DETROIT -- Just three Tigers pitchers have allowed 30 home runs in a season since the team moved from cozy Tiger Stadium to spacious Comerica Park. Unless Anibal Sanchez has a stingy home stretch, he'll become the fourth.
After three Royals homers in a 6-1 Tigers loss Tuesday, Sanchez is at a loss for ways to slow the barrage of big fly balls, which now has him tied for the Major League lead with 28.
"I don't know," Sanchez said. "I don't know what I can say about it. I don't know what happened. I work hard between starts. I'm prepared, especially when I face a team that I know the players. I don't know."
He has pored over video trying to look for ways he might be tipping pitches, as has pitching coach Jeff Jones. He has tried to change pitch sequences to become less predictable. He has worked with catchers James McCann and Alex Avila on game plans. For much of the year, he has watched home runs send his game plan flying out of the park with them.
"If I'm tipping, they're missing early in the game," Sanchez said. "And then late in the game, there's contact. Or if they hit it early in the game, late in the game there's no contact."
When asked what else he can do at this point, he had to smile.
"I want to try to invent another pitch, probably down in the dirt, a pitch they can't hit," Sanchez said.
Sanchez shares the big league lead for homers allowed with Minnesota's Phil Hughes. While Hughes has allowed his 28 homers over 172 hits as part of a .293 average allowed, Sanchez has given up his 28 out of 149 total hits. Opponents are batting .251 off Sanchez, the lowest average of any pitcher this season with at least 25 home runs allowed.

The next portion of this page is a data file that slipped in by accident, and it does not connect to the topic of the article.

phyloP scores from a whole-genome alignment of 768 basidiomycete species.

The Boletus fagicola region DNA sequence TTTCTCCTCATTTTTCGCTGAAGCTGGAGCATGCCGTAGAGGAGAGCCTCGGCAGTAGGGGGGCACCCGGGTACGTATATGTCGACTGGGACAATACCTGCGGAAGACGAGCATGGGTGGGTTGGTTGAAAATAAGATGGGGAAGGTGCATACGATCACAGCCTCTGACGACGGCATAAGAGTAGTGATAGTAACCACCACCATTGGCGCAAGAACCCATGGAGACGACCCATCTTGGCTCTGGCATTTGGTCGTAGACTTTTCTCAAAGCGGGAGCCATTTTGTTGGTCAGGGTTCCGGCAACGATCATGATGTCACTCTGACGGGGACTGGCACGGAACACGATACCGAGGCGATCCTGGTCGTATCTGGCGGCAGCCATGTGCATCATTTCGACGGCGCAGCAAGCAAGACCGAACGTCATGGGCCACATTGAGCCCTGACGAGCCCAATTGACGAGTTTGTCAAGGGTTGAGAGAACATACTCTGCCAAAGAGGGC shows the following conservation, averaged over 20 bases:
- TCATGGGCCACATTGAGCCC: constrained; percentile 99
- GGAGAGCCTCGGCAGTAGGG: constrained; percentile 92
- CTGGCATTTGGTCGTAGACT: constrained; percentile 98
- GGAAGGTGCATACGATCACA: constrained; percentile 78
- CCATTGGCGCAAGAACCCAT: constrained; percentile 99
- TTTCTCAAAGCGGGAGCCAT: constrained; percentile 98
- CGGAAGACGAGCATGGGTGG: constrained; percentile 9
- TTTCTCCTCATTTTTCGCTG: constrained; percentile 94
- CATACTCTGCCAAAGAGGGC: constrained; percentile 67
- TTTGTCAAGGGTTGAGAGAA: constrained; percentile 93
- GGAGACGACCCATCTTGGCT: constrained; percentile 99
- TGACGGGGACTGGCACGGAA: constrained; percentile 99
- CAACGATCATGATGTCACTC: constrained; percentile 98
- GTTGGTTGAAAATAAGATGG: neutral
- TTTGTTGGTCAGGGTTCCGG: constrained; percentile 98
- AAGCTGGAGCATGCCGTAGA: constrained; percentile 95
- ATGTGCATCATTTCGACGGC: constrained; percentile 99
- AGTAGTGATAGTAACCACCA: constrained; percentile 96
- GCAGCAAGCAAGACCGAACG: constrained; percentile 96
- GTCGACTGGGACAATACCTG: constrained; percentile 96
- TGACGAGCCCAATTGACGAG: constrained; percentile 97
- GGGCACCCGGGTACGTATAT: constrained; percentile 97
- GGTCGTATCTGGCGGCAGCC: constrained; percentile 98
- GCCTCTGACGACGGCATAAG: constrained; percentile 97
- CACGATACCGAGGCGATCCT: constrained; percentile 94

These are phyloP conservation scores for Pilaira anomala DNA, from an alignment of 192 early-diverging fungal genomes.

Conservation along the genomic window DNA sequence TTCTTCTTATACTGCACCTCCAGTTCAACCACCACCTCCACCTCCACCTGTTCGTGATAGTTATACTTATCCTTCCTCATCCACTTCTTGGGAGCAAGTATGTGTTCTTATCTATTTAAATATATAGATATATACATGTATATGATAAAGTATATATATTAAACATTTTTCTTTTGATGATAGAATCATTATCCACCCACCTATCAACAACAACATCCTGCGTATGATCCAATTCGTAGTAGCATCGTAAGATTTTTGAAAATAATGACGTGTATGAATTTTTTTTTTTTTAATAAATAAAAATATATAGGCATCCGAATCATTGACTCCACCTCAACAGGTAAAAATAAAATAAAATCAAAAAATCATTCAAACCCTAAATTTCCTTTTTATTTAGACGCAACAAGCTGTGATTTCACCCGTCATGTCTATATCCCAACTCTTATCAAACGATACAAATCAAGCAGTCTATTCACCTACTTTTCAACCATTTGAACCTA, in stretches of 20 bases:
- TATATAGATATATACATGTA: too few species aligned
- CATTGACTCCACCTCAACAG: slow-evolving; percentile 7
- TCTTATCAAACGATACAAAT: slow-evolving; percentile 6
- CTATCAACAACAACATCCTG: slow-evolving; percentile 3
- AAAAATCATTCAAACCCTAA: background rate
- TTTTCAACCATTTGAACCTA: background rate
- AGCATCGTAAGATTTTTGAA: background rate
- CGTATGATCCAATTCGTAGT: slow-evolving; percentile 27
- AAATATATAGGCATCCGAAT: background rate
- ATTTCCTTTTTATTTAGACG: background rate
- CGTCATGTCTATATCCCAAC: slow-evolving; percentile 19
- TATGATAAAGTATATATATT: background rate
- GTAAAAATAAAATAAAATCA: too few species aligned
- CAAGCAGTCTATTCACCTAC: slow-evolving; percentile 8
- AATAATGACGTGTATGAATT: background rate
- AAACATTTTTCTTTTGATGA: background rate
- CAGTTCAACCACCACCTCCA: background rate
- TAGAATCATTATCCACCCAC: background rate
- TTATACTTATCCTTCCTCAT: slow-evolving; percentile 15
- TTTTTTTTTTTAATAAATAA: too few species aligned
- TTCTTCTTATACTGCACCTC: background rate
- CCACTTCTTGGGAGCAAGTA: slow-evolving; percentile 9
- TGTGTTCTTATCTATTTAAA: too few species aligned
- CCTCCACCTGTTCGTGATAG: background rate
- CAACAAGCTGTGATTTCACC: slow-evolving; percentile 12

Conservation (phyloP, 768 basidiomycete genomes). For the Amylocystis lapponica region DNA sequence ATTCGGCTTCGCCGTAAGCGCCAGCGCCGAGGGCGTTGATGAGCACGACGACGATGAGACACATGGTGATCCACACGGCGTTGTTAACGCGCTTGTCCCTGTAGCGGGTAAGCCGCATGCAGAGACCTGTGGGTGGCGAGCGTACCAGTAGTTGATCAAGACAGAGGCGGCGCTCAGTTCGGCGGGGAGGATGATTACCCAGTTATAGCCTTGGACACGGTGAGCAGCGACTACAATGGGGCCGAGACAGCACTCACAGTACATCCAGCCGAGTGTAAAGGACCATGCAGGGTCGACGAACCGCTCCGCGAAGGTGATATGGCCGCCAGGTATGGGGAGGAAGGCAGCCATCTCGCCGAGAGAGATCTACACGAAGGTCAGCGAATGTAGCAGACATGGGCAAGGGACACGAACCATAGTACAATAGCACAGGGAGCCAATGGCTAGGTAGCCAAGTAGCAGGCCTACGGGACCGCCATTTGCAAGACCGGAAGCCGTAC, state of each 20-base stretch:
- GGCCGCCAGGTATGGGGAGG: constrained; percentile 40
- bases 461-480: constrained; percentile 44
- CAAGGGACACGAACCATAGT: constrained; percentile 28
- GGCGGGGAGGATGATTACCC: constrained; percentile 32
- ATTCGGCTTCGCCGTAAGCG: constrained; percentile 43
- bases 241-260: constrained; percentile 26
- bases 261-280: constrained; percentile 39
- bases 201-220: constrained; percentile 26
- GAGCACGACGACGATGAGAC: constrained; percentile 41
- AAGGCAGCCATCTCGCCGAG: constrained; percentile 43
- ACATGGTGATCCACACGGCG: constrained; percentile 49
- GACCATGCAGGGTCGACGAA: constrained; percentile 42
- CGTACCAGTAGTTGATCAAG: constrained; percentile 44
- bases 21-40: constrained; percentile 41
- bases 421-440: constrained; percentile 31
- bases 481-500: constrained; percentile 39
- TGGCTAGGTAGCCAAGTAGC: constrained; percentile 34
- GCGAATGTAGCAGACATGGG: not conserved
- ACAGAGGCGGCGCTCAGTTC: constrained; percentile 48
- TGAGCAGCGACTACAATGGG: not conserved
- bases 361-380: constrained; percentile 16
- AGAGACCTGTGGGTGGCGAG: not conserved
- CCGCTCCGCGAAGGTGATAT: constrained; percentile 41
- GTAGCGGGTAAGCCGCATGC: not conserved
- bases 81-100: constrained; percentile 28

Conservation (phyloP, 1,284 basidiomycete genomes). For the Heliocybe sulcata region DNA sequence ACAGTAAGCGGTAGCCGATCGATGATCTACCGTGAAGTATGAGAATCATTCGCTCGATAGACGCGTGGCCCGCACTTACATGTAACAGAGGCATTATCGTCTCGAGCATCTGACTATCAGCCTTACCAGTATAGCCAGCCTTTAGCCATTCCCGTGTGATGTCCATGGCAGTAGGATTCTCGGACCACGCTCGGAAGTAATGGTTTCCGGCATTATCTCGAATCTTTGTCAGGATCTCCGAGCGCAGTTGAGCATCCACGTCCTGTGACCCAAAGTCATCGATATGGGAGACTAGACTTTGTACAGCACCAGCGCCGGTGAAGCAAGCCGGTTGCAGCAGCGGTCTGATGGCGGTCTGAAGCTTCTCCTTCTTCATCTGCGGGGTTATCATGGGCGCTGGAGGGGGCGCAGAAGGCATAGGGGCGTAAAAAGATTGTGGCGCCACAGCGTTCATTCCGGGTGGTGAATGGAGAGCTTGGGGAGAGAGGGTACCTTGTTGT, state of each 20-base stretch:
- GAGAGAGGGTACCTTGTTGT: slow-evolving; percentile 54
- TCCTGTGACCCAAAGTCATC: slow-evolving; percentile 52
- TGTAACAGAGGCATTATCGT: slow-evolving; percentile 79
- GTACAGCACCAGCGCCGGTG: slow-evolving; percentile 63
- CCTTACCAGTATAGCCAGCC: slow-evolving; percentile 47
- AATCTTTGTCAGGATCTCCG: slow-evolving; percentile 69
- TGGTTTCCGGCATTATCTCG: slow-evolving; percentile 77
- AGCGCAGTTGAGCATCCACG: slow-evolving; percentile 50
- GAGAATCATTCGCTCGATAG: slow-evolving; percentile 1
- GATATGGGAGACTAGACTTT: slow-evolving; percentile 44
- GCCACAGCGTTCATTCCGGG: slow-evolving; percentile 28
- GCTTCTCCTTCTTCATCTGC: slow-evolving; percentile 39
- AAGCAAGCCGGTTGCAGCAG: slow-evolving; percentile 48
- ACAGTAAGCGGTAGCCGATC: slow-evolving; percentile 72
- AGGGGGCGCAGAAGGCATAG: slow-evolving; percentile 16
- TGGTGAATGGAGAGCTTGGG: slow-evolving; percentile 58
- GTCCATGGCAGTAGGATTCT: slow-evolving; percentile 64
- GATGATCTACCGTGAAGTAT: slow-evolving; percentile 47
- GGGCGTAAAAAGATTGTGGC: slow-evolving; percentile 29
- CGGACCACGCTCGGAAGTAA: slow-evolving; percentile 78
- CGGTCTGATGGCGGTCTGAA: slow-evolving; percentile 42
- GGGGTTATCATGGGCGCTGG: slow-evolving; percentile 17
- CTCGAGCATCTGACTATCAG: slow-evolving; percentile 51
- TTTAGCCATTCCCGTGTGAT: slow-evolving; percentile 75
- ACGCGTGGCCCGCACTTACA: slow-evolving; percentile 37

It's not one particular pitch, either. He entered Tuesday with opponents slugging over .430 on all of his pitches except his curveball, according to STATS. The regulars in the Royals' lineup were batting just .172 (16-for-93) and slugging just .237 off Sanchez's offspeed pitches since 2013, according to MLB Network research.
On Tuesday, the Royals hit three homers off three different pitches. Only the first was off a fastball, and Eric Hosmer hit that first-inning shot on a line drive over the left-field fence. It was Hosmer's first home run off Sanchez in 33 career plate appearances.
Lorenzo Cain had just four singles off Sanchez in 23 career meetings, but he was on everything Sanchez threw Tuesday. He fell behind on breaking pitches before sending a fastball through the middle for a first-inning single, then hit the changeup for a double in the third. When Sanchez tried to escape a 3-1 count with a slider that hung over the plate, Cain pummeled it.
Three batters later, Sanchez had a 3-0 count on Mike Moustakas before throwing a full-count breaking ball. That, too, dropped in the zone, and Moustakas sent it out to right-center.
"It's not like we were sitting there throwing heaters and saying, 'Here you go, tee off,'" McCann said. "I really don't have an answer. All I know is that when he leaves a pitch up in the zone, they take advantage of it."
It's the fourth time Sanchez has given up three homers in a game this season. He had never given up more than 20 homers in a season until this year.
Barring a dramatic change, he'll reach 30, and will reach a short list of Tigers pitchers since 2000 that includes Mike Maroth (twice), Hideo Nomo and Nate Robertson.
Jason Beck is a reporter for MLB.com. Read Beck's Blog and follow him on Twitter @beckjason. This story was not subject to the approval of Major League Baseball or its clubs.